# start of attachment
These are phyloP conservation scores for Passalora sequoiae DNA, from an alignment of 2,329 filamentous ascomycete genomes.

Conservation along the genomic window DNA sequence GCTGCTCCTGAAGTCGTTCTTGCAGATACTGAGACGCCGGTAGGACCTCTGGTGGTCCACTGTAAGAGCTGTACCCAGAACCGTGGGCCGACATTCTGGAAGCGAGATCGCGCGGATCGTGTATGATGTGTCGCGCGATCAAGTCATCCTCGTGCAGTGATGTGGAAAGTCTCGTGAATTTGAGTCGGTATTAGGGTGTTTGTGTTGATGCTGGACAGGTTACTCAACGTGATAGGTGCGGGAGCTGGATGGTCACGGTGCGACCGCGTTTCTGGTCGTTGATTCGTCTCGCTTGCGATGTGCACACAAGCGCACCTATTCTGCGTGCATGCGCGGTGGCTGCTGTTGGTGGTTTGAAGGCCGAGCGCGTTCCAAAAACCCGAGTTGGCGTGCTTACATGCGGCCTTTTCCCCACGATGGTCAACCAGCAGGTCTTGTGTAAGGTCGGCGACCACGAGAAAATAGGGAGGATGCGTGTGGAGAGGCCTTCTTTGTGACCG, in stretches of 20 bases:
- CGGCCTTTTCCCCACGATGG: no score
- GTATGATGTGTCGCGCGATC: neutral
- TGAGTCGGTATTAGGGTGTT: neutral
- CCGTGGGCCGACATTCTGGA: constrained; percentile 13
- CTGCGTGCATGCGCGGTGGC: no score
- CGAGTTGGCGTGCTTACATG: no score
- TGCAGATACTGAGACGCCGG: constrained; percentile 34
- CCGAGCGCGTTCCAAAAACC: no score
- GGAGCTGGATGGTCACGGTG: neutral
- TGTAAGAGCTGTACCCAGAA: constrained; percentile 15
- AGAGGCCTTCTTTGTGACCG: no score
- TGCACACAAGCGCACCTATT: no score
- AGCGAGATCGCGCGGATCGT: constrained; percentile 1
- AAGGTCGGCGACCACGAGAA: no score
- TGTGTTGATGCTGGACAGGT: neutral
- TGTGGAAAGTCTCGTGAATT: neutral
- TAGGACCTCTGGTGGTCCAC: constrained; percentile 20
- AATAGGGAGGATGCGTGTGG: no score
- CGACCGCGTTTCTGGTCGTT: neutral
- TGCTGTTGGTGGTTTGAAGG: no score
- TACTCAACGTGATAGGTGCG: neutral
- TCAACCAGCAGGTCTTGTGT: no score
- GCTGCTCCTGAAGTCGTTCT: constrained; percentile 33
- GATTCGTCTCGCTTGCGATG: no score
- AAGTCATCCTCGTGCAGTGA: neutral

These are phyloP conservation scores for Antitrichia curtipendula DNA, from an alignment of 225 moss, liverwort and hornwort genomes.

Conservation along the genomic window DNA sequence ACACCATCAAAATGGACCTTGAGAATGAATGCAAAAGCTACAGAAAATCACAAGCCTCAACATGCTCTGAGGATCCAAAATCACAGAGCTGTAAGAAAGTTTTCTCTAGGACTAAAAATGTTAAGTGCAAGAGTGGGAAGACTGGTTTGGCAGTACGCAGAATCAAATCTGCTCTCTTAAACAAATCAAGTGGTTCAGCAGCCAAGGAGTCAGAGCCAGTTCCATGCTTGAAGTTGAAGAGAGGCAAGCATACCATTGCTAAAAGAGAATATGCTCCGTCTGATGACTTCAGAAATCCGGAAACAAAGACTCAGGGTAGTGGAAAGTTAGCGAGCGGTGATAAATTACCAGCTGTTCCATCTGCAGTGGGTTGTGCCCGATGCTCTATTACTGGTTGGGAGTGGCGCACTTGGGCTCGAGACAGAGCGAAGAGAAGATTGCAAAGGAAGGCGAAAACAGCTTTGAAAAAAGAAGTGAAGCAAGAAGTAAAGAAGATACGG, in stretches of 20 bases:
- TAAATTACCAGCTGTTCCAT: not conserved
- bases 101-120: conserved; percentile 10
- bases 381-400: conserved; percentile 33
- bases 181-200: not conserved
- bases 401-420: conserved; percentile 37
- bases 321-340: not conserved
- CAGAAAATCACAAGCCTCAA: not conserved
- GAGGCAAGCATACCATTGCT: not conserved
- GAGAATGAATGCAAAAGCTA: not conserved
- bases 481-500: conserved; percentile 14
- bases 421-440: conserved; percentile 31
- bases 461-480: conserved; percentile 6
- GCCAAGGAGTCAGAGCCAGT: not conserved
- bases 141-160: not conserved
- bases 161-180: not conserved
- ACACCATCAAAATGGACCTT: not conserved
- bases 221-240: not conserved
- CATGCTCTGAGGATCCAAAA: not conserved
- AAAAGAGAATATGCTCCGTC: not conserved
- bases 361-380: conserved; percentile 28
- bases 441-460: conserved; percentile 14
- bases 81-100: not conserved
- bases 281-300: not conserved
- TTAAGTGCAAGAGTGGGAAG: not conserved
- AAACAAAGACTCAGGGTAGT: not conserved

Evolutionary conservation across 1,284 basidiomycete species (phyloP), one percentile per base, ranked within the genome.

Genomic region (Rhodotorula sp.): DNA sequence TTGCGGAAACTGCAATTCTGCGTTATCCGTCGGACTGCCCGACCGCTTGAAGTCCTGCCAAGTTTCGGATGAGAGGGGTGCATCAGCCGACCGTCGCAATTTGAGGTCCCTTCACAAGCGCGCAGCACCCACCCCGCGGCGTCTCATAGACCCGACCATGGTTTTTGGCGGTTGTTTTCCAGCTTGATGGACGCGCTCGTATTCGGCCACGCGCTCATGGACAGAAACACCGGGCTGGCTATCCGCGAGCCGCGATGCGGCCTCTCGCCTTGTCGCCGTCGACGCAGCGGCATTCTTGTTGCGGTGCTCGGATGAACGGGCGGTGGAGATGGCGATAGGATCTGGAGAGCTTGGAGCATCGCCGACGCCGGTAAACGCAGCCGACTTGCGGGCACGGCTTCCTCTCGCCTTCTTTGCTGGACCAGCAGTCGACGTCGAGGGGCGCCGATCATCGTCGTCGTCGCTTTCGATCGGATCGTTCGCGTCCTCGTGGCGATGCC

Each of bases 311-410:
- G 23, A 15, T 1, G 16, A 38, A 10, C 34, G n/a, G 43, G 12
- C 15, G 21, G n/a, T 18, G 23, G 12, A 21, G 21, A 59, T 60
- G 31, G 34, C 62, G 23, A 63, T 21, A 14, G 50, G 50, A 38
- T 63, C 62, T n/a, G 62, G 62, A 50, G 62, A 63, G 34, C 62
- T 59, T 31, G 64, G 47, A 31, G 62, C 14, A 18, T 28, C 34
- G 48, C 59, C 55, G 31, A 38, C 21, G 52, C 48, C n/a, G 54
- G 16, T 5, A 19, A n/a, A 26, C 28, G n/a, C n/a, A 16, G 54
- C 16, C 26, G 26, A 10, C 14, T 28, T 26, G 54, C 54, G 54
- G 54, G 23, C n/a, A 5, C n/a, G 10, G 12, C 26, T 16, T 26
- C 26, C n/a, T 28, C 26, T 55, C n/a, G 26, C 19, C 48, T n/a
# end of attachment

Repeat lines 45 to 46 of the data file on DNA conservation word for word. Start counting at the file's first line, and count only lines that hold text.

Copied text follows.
- ACACCATCAAAATGGACCTT: not conserved
- bases 221-240: not conserved